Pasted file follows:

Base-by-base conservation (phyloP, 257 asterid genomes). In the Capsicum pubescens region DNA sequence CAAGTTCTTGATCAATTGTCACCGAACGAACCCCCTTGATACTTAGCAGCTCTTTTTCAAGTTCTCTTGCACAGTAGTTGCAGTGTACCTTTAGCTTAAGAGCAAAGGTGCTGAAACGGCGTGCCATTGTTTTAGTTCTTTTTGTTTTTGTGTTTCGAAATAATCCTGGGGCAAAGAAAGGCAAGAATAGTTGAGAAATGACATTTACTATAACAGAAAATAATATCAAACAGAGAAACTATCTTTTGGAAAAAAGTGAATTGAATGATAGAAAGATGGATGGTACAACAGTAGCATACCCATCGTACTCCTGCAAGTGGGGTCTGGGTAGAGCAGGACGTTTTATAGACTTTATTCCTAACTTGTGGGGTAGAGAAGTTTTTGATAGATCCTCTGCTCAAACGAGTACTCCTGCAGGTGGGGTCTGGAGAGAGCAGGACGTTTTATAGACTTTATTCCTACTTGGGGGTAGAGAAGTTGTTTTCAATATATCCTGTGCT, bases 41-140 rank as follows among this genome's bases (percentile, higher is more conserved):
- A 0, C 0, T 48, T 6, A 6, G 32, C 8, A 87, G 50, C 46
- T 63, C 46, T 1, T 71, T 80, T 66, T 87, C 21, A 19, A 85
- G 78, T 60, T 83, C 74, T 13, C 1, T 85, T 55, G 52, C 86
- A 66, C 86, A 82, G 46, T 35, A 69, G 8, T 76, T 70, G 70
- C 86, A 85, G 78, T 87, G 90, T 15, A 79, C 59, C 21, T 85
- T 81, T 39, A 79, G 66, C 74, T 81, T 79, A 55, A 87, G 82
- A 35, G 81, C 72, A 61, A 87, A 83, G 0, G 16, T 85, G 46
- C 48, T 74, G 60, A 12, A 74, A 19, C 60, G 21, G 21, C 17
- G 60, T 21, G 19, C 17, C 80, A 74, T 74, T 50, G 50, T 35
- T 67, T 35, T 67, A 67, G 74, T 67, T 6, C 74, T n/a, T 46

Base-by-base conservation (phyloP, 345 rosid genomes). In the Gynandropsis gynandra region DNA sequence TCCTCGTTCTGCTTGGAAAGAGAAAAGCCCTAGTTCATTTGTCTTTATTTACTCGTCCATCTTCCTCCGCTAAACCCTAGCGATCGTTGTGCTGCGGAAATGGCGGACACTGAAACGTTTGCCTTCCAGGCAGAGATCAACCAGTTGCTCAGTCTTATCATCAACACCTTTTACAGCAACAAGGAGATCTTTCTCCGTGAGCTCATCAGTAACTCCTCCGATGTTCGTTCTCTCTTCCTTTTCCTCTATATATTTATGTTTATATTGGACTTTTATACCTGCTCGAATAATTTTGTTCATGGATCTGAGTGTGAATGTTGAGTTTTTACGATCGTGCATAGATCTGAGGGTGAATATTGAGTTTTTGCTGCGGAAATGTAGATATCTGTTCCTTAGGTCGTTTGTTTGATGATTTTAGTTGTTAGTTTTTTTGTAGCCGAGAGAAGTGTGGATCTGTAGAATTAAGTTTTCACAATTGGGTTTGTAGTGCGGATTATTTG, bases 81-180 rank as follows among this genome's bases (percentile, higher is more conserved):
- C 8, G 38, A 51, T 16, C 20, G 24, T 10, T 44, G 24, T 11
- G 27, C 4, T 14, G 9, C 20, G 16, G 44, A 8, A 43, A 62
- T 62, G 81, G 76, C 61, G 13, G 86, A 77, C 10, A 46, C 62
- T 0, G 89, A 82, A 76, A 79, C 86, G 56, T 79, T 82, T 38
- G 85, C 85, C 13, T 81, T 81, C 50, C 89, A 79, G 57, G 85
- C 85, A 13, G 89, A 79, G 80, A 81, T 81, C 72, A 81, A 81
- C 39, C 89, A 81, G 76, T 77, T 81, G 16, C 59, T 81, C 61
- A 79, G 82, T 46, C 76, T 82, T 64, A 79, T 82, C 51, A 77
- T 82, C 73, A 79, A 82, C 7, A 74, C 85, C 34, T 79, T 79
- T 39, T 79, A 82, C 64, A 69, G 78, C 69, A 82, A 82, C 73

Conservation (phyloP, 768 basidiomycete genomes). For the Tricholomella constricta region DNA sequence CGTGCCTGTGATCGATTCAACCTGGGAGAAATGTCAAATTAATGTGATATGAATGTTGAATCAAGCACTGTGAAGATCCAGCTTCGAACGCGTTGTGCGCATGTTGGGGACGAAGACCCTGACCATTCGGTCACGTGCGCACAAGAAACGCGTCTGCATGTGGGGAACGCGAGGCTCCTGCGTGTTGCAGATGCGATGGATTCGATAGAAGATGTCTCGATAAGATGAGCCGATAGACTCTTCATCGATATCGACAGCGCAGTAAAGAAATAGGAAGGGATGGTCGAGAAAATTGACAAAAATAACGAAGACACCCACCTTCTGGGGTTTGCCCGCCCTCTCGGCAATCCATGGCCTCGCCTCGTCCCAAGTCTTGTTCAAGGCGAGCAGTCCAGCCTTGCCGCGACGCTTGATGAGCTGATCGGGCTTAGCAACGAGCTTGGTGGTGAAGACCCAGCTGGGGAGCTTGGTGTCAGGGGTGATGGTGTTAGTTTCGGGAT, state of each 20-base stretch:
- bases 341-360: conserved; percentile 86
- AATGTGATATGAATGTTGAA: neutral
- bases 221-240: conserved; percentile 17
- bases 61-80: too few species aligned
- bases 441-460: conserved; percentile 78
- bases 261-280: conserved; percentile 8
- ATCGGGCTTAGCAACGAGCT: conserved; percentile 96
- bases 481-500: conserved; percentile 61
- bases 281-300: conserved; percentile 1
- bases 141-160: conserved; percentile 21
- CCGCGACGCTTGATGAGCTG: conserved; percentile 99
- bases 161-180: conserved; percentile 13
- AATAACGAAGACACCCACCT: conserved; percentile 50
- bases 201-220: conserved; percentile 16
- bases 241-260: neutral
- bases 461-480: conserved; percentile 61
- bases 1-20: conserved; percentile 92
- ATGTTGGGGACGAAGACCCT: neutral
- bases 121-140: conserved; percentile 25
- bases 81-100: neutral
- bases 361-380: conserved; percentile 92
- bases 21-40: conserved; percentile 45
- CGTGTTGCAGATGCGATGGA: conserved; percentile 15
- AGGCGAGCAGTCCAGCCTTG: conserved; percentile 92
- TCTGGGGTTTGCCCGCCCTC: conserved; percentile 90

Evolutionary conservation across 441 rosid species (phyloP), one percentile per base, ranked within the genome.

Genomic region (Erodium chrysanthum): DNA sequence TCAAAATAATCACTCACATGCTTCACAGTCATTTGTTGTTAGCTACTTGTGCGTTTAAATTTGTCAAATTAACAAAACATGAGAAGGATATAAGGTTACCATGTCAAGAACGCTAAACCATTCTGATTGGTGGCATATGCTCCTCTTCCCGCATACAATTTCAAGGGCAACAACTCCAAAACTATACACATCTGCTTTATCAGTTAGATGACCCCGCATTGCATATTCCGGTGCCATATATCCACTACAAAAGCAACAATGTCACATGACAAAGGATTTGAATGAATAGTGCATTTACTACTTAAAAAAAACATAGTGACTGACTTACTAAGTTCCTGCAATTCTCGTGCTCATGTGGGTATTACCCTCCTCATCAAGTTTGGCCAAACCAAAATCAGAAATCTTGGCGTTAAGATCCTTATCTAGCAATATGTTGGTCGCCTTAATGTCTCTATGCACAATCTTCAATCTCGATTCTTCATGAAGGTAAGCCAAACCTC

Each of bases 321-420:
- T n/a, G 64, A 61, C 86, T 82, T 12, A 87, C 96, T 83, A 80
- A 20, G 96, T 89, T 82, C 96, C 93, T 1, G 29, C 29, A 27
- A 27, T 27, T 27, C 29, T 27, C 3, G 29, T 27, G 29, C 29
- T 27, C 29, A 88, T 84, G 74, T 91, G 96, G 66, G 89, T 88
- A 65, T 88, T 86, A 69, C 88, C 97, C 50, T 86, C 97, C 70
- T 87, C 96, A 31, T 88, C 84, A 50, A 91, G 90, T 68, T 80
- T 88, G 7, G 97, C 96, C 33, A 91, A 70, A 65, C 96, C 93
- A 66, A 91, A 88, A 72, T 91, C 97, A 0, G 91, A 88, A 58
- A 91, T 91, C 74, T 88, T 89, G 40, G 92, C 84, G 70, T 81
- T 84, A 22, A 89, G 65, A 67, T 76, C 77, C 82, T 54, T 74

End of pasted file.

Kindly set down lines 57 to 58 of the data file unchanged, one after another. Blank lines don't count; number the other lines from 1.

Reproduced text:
- T 87, C 96, A 31, T 88, C 84, A 50, A 91, G 90, T 68, T 80
- T 88, G 7, G 97, C 96, C 33, A 91, A 70, A 65, C 96, C 93